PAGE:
Surrey's Riverside Golf Centre closes after city expropriates land

A nearly 50-year-old golf course in Surrey, B.C., is closing because the city is expropriating the land to turn it into a road and conservation area.

City of Surrey says it wants the land to increase outdoor recreation space for residents

The Riverside Golf Centre in Surrey has been operating for nearly 50 years. (CBC News)

A nearly 50-year-old golf course in Surrey, B.C., is saying goodbye to its customers this weekend because the city wants to turn the land into a road and conservation area.

"It's sad, but we're trying to stay positive," said Ken Poirier, the owner of Riverside Golf on King George Boulevard.

The city has expropriated the 16 acres of land that are currently home to Poirier's pro shop, driving range and nine-hole golf course. In exchange, it's giving Poirier just over $3 million.

It intends to use part of the land to extend Crescent Road, linking King George Boulevard to Winter Crescent. The rest would be used as a conservation area.

But Poirier said the money isn't worth giving up a long-time family business — one his father is devastated to leave behind. 

"He comes here five or six times a week, not because he has to, but because he enjoys the company — his friends —  he's known for the last 30 to 40 years," he said.

Ken Poirier, the owner of Riverside Golf in Surrey, said the money from the city isn't worth shutting down his family business. (CBC)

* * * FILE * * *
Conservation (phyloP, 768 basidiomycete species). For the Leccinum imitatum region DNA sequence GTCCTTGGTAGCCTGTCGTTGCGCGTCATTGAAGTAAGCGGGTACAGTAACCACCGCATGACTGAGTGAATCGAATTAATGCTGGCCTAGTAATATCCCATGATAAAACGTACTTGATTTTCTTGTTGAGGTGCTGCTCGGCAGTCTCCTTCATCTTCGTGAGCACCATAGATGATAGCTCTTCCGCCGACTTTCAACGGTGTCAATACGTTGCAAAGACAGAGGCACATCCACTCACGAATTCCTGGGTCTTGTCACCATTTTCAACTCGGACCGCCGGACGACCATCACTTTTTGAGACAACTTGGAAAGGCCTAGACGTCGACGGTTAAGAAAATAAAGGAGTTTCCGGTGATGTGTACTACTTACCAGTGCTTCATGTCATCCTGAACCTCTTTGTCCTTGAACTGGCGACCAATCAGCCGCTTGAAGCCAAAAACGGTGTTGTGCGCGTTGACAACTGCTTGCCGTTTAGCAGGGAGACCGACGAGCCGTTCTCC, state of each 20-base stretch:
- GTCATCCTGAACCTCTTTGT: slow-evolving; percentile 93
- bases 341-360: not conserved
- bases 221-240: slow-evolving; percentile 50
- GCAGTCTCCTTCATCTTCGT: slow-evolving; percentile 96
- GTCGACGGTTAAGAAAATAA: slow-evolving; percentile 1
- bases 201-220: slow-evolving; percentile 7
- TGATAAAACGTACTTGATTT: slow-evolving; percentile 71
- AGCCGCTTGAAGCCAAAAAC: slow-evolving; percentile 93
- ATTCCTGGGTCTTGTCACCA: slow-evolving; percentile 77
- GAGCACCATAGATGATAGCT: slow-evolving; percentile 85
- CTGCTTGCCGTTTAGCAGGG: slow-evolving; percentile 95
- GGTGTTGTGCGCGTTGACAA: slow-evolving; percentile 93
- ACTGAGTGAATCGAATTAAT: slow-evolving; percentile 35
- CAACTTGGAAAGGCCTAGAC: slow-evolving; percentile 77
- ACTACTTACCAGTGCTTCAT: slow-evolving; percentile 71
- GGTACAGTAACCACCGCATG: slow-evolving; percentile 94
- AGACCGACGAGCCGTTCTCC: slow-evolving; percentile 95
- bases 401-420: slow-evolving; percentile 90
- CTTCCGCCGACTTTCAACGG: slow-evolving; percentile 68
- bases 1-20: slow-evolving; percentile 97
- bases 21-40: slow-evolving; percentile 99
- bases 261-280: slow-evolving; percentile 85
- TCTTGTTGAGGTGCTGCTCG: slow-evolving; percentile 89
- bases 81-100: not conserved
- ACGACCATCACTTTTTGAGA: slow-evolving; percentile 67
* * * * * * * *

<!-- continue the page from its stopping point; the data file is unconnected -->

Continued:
Poirier said the course already provides recreation and green space, and that he would gladly give the city back its money and the land the golf course sits on, in exchange for him to be able to keep his golf range.

"They can achieve the road, a nice walkway, a public walkway, and they can still have a recreation centre in the centre of the property," he said.

Nobody from the city was available to comment on the golf course's closure, but at an expropriation hearing in 2015, the city's parks manager Owen Croy said the golf course was the best location for the city to accomplish its goals. 

"The objective is to acquire open land for park purposes for biodiversity conservation, passive recreation and the viewing of wildlife and scenery," said Croy. 

With files from Kiran Dhillon


To encourage thoughtful and respectful conversations, first and last names will appear with each submission to CBC/Radio-Canada's online communities (except in children and youth-oriented communities). Pseudonyms will no longer be permitted.

By submitting a comment, you accept that CBC has the right to reproduce and publish that comment in whole or in part, in any manner CBC chooses. Please note that CBC does not endorse the opinions expressed in comments. Comments on this story are moderated according to our Submission Guidelines. Comments are welcome while open. We reserve the right to close comments at any time.